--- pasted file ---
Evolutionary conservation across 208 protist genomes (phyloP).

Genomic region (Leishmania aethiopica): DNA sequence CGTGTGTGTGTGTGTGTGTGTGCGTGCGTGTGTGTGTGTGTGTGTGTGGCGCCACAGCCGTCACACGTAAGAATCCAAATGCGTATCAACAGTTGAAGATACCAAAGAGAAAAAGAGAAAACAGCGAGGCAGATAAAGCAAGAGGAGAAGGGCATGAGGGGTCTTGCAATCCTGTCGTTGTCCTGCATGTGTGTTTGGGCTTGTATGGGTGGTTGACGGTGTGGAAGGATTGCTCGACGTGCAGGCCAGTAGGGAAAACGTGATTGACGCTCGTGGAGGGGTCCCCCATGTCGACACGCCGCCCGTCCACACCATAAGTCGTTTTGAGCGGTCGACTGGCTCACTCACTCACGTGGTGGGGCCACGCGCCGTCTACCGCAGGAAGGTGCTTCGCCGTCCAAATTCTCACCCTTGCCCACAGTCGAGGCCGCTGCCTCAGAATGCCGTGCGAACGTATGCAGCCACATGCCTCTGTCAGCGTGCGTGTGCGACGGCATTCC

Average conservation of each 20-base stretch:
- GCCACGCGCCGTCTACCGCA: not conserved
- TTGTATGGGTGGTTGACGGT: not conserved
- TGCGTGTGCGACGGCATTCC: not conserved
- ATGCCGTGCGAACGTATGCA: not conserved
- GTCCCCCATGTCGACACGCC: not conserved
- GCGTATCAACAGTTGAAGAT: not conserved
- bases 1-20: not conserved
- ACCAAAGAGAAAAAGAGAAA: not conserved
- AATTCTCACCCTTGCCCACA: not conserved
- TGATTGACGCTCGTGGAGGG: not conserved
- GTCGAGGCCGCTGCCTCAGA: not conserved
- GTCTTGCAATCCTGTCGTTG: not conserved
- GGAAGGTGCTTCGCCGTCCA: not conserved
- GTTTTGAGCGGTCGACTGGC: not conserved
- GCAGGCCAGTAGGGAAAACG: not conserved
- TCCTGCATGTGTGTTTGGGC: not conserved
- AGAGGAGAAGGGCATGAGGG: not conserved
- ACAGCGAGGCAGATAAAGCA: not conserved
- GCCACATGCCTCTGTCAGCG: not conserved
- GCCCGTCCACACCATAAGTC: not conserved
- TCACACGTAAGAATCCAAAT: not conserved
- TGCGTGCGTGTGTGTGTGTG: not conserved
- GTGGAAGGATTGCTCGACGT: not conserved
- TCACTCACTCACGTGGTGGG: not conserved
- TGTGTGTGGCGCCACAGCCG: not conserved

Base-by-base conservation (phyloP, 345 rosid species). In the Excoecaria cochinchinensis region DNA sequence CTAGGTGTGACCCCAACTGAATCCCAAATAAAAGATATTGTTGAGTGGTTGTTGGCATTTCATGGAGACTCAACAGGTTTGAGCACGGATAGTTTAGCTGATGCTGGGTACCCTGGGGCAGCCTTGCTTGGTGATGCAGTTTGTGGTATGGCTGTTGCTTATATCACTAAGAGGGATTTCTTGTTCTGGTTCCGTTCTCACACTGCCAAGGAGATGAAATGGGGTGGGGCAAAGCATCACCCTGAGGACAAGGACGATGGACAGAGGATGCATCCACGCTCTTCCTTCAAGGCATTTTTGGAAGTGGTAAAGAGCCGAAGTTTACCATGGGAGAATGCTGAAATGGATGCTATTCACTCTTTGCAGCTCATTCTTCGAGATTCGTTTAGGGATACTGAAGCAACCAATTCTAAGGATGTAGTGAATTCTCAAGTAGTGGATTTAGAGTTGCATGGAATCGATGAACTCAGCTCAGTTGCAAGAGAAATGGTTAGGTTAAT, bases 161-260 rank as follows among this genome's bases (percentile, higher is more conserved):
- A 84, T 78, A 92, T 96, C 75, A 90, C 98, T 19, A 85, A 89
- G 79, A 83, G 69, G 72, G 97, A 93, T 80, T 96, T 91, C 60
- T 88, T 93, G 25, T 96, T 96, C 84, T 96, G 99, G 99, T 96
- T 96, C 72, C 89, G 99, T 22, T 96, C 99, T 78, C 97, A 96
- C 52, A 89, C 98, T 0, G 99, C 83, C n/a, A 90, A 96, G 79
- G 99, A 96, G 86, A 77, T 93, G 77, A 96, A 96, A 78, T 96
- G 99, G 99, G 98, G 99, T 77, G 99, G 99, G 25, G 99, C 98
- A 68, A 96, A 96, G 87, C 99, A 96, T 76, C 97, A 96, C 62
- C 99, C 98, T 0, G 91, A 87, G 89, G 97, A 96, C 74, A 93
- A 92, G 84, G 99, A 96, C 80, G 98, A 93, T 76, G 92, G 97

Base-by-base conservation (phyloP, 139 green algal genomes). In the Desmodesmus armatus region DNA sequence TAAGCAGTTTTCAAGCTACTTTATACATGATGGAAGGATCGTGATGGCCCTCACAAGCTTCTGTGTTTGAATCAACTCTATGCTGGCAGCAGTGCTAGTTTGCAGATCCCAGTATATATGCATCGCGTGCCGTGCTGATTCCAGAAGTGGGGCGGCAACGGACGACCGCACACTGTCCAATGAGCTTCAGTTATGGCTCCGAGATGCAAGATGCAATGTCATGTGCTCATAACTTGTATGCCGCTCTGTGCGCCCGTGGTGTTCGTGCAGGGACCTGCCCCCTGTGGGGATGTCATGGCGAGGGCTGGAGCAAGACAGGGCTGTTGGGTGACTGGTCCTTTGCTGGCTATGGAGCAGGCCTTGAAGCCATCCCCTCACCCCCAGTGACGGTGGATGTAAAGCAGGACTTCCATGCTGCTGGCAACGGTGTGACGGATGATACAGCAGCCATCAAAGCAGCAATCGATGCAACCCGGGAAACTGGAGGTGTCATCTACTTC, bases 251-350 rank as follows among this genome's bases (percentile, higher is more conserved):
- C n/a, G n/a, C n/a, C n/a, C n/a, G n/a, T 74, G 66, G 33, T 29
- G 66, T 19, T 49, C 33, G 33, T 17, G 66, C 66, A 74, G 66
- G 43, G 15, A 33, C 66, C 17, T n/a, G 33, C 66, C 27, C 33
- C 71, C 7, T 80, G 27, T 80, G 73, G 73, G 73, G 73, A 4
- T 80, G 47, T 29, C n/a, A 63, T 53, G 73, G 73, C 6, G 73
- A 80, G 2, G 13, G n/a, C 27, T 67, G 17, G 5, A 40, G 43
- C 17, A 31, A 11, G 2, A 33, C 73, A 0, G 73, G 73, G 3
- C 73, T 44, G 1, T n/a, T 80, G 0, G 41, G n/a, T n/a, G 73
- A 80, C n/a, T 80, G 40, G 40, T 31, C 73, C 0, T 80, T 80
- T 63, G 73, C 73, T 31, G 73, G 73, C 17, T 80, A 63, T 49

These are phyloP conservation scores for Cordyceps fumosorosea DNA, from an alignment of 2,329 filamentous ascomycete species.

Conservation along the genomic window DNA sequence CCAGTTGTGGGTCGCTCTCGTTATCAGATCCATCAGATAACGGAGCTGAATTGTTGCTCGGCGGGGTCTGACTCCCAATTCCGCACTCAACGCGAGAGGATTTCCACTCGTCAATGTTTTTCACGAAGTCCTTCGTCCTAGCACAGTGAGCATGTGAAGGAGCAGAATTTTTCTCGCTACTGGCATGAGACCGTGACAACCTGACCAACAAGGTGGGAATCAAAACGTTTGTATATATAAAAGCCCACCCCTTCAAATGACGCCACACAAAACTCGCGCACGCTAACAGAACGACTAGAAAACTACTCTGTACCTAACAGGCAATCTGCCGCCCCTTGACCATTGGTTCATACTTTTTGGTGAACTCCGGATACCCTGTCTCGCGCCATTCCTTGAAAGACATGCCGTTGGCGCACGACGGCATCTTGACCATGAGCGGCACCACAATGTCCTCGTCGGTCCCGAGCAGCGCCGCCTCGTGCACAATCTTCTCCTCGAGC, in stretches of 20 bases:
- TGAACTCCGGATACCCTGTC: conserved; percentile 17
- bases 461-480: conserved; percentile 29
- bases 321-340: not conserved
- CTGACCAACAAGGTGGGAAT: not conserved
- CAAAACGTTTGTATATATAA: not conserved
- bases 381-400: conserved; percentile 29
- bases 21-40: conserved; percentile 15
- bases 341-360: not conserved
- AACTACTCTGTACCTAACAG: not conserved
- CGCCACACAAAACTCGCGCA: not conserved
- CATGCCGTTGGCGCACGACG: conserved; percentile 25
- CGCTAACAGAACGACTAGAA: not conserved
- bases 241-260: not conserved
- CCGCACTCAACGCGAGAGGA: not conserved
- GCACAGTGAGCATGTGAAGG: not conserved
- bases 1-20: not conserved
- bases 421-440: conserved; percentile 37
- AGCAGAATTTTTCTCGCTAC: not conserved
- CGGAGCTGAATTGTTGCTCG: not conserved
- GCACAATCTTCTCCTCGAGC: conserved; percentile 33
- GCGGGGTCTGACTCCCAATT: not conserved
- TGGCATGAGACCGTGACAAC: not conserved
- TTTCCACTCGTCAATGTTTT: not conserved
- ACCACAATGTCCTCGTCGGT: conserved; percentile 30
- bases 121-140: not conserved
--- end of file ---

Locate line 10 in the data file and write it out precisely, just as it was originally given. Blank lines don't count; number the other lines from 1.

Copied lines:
- bases 1-20: not conserved